The Guardian / January 30, 2020
US policy for the Middle East cannot work because it requires the Palestinians to accept they are a defeated people.
In 1919, Arthur James Balfour, the foreign secretary, wrote that in Palestine, the British government did not “propose even to go through the form of consulting the wishes of the present inhabitants of the country”. The great powers were committed to Zionism, he continued, “and Zionism, be it right or wrong, good or bad, is rooted in age-long traditions, in present needs, in future hopes, of far profounder import than the desires and prejudices of the 700,000 Arabs who now inhabit that ancient land”.
In 2017, President Donald Trump recognised Jerusalem as Israel’s capital, saying: “We took Jerusalem off the table, so we don’t have to talk about it anymore.” Trump told Benjamin Netanyahu: “You won one point, and you’ll give up some points later on in the negotiation, if it ever takes place.” The centre of the Palestinians’ history, identity, culture and worship was thus summarily disposed of without even the pretence of consulting their wishes. Then, in January 2020, the Trump administration finally unveiled its long awaited “deal” – once again without consultation with the Palestinians, the party most directly affected.
Throughout the intervening century, the great powers have repeatedly tried to act in spite of the Palestinians, ignoring them, talking for them, or over their heads, or pretending that they did not exist. In the face of the heavy odds against them, however, the Palestinians have shown a stubborn capacity to resist these efforts to eliminate them politically and scatter them to the four winds. Indeed, more than 120 years after the first Zionist congress in Basel and more than 70 years after the creation of Israel, the Palestinian people, represented on neither of these occasions, were no longer supposed to constitute any kind of national presence. In their place was meant to stand a Jewish state, uncontested by the indigenous society that it was meant to supplant.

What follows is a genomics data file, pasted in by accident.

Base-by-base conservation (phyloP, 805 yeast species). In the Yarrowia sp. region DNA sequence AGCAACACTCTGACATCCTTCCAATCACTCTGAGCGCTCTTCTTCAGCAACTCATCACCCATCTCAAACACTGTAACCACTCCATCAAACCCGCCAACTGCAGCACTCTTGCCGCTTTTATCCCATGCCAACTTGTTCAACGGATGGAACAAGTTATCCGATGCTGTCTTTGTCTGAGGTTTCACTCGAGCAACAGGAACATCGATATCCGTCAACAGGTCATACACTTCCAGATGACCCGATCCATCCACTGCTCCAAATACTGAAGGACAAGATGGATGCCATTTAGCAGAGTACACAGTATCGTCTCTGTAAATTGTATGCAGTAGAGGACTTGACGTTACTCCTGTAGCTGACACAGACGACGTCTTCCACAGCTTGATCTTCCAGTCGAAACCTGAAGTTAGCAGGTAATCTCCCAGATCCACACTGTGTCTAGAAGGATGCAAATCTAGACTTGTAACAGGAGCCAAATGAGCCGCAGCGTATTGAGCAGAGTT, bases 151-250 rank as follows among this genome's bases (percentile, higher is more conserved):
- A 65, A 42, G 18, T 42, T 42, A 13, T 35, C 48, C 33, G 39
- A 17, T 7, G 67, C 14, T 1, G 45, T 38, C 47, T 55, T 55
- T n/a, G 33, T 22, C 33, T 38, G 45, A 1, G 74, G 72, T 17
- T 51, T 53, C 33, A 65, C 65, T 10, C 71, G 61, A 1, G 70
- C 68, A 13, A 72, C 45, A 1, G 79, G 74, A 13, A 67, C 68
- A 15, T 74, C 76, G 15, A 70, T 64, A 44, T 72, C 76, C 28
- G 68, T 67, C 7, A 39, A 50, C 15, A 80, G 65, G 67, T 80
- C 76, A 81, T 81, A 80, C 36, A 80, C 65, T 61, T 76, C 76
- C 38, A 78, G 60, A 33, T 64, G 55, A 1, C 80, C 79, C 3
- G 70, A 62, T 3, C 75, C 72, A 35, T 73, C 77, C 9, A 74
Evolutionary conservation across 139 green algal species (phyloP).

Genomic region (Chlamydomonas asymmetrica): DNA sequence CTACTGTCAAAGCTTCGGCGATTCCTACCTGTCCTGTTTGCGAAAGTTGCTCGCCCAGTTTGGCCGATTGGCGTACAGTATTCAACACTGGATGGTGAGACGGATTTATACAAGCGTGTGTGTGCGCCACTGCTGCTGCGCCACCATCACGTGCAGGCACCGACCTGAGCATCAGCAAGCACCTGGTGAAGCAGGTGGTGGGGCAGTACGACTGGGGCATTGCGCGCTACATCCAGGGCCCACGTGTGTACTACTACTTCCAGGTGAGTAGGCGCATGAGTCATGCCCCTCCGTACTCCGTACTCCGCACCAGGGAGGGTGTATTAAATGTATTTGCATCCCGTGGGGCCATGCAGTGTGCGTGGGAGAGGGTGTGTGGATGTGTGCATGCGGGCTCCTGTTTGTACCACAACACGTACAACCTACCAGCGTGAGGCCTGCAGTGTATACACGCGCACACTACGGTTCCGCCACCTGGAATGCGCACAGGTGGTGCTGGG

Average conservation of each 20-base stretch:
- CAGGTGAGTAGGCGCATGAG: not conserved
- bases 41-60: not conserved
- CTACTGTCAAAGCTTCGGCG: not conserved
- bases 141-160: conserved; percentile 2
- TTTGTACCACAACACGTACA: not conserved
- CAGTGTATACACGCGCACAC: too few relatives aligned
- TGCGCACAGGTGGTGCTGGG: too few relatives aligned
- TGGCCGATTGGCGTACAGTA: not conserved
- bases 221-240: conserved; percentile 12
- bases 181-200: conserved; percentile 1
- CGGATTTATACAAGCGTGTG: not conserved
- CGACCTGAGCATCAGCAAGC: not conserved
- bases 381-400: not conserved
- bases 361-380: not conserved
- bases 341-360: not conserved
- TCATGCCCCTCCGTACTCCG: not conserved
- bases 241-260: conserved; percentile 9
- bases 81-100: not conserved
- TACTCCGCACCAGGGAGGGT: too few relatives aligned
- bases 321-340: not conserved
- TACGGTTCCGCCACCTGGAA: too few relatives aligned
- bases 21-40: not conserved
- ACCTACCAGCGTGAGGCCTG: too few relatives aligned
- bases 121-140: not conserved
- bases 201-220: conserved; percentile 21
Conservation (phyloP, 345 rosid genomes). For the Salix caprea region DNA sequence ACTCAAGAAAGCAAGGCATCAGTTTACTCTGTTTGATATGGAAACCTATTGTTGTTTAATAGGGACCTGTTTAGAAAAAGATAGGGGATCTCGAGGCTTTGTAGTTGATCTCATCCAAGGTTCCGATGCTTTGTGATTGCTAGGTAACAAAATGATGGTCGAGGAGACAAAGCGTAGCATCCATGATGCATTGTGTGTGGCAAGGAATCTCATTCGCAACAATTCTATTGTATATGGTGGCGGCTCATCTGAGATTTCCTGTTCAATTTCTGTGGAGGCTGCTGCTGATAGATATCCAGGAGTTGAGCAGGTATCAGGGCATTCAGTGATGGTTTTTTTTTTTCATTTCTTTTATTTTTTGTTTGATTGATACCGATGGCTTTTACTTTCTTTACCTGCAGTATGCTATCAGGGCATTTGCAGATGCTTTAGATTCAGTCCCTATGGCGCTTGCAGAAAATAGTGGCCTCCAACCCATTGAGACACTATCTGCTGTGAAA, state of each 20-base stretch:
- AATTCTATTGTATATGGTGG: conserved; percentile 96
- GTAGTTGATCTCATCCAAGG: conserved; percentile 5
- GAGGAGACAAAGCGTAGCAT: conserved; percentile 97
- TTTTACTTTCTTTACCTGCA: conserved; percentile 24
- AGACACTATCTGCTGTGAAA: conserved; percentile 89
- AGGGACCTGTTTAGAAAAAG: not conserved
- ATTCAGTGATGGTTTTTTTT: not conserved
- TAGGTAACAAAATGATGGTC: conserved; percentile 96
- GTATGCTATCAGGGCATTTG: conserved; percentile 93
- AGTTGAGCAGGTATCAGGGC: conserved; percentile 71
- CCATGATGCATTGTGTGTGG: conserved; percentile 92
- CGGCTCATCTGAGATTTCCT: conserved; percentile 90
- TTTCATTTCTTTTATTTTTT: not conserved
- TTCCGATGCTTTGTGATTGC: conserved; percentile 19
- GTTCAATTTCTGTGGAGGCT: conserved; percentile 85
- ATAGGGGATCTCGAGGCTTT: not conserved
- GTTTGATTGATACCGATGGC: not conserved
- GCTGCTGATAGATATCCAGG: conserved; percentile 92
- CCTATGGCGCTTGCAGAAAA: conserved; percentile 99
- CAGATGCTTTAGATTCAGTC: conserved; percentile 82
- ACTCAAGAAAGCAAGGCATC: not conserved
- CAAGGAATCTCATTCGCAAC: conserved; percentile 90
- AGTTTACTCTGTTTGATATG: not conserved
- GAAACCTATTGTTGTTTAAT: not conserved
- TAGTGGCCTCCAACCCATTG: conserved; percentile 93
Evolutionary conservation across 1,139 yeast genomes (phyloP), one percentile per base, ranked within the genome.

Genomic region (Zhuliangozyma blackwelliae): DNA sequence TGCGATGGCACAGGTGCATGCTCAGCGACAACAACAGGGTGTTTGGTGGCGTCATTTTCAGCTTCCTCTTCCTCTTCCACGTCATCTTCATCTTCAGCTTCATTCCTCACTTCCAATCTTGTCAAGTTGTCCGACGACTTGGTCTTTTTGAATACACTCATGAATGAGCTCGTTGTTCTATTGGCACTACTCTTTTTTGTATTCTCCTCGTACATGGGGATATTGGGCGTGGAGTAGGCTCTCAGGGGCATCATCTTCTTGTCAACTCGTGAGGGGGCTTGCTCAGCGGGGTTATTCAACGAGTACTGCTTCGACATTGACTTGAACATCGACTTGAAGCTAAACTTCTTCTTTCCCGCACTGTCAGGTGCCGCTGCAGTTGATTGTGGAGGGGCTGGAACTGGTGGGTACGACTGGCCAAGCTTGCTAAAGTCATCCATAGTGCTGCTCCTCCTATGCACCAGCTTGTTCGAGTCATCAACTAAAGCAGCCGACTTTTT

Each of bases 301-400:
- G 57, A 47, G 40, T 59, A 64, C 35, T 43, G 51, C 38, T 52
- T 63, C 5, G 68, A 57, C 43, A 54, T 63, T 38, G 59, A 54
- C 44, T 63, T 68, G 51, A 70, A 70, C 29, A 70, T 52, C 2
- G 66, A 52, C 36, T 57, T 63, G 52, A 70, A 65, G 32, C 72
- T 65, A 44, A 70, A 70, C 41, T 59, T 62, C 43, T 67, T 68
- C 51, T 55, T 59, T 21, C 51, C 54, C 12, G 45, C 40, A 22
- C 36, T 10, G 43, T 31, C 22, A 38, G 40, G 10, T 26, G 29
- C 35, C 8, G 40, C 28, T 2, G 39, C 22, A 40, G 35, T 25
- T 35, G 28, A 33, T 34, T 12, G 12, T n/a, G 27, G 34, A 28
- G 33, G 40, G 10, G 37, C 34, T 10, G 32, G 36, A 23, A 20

Yet today, for all its might, its nuclear weapons and its alliance with the US, the Jewish state is at least as globally contested as it was at any time in the past. The Palestinians’ resistance, their persistence and their challenge to Israel’s ambitions are among the most striking phenomena of the current era.
The war on Palestine passed the 100-year mark with the Palestinians confronting circumstances more daunting than perhaps at any time since 1917, the year of Balfour declaration, a statement from the British government announcing its support for the creation of a Jewish national home in Palestine. With his election, Trump began pursuit of what he called “the deal of the century”, purportedly aimed at a conclusive resolution to the conflict. Closing the deal has so far involved dispensing with decades of bedrock US policies, outsourcing strategic planning to Israel and pouring contempt on the Palestinians. Inauspiciously, Trump’s ambassador to Israel, David Friedman (his bankruptcy lawyer and a long-time financial supporter of the Jewish settler movement), spoke of an “alleged occupation” and demanded that the state department stop using the term. In one interview, he declared that Israel has the “right” to annex “some, but unlikely all, of the West Bank”. Jason Greenblatt, for more than two years envoy for Israel-Palestine negotiations (previously Trump’s real-estate lawyer and also a donor to Israeli right-wing causes), stated that West Bank settlements “are not an obstacle to peace”, rejected use of the term “occupation” in a meeting with EU envoys and endorsed Friedman’s views regarding annexation.